I took zero photos here but trust me, it was good. Year birds and state year birds around every corner including Wilson's Phalarope, Blue-winged Teal, Great-tailed Grackle, and Northern Mockingbird. Next up was Tou Velle State Park which had Yellow-breasted Chat, Wrentit, Bullock's Oriole, Yellow Warbler, and more. After a stop at Avenue G we picked up the best burritos in Medford (lies) and drove out to Howard Prairie. It was pouring and there was a rainbow. Despite this I got a very good lesson in empids and potato chip/bean dip songs.
After sunset we finally located a Great Gray Owl which was obviously awesome. Too dark for photos but fantastic views nonetheless. Later on we heard Common Poorwill, Western Screech-Owl, and surprisingly a Sora. This was a very good 7 hours or so of Jackson County birding.
The next morning we headed out to Lower Table Rock so I could nab a state bird I had yet to meet up with, the California Towhee.
We walked the Savannah loop trail and found Ash-throated Flycatcher and Oak Titmouse as well.
After this we headed into the woods for the real treat of the trip. Along the way Russ pointed out these:
With a bit of effort, braving both poison oak and ticks, we made it to the bird I had been most excited to meet, the Spotted Owl.
Thanks to Russ I had incredible looks at these beauties. What an experience! From this spot we headed back to Medford, stopping to try for gnatcatcher in one spot. This swallowtail was the consolation prize.
After some celebratory pizza and beer I ventured off on my own, back to Lower Table Rock. This time I hiked to the top enjoying the wildflowers and bugs along the way.
I will spare you the tons more flowers I photographed and skip ahead to camping. Russ had recommended a spot where I could hear Flammulated Owl and I was eager to get there and set up camp. Not to mention eat my can of chili.
As I waited for it to get dark I sat on the back of the car, drinking a beer, when a deer appeared. She stuck around snacking on the vegetation nearby until well after dark, and later on when I got in my sleeping bag she came back to snort and snuffle right next to the tent. We are pals.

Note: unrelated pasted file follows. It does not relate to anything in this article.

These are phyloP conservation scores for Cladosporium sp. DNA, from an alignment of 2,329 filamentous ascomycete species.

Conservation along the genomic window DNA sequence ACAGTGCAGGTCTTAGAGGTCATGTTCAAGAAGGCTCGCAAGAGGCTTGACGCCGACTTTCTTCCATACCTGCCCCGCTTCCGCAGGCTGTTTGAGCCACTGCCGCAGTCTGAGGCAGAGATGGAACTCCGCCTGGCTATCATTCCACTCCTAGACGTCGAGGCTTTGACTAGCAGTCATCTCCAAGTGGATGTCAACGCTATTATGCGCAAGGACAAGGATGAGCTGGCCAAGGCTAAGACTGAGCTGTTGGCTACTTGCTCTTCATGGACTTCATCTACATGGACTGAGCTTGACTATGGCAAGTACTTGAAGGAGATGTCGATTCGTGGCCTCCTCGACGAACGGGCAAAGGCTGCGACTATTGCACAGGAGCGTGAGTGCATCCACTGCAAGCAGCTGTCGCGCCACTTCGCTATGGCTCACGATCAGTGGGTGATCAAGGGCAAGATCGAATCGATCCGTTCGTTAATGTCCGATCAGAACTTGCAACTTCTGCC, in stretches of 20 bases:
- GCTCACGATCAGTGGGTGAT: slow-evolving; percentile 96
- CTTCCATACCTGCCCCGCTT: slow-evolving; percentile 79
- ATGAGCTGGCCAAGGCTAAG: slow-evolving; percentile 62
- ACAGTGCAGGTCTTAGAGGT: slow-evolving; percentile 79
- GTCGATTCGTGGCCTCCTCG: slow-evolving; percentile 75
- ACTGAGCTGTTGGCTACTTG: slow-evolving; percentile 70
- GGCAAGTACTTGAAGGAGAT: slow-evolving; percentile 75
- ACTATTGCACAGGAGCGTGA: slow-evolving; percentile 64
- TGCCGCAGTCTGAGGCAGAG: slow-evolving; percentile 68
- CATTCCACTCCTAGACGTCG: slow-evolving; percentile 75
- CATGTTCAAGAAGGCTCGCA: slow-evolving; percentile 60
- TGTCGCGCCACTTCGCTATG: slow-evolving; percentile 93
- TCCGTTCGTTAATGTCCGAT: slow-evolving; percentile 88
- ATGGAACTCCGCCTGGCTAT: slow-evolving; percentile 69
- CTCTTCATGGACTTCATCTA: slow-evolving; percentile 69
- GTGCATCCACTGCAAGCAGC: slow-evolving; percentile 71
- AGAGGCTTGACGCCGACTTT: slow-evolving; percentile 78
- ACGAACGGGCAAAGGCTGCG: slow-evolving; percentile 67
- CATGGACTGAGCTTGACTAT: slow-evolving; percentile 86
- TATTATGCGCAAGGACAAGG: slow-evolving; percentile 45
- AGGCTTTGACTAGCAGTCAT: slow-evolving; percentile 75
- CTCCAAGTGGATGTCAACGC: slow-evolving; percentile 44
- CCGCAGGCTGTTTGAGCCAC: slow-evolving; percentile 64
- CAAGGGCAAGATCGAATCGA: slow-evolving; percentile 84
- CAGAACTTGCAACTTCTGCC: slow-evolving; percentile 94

Darkness was slow to come but when it did I spent a long time messing around with star/tent photos, listening for owls. Eventually I heard something very distant that I thought might be a Flamm. The sound came closer after about 15 minutes and I was able to confirm it was the single deep hoots of a Flammulated Owl. SO cool. A Western Screech-Owl joined the soundscape for about ten minutes before leaving the Flam to be the star of the show. Lifer!
It was a quiet night of camping till I woke around 5:45 to the sound of Band-tailed Pigeons and Mountain Quail calling. Not bad.
I made coffee and oatmeal, then broke down the tent and began the drive back to the highway, stopping for wildflowers along the road.
Calochortus elegans (aka elegant Mariposa lily or cat's ear)
Before heading back to Portland I stopped in Josephine County to bird Whitehorse County Park on the Rogue River. My two minutes of research on my phone told me this spot offered a great variety of birds and I found that to be true. The only issue I had was that the trails were overgrown with a mixture of weeds, grass, and blackberries, so I worried about ticks. None found though! A quick photo dump of what I found here:
Not pictured: three Black Phoebes. I highly recommend this spot if you're down this way.
After that I drove back to Portland. It was a fantastic trip overall, with so many fun birds to fit on so many dumb lists. A million thanks to Russ for taking the time to show me around Jackson County, getting me amazing looks at my lifer Spotted Owl, and for recommending the camp site with the Flammulated Owl!!! Good times!!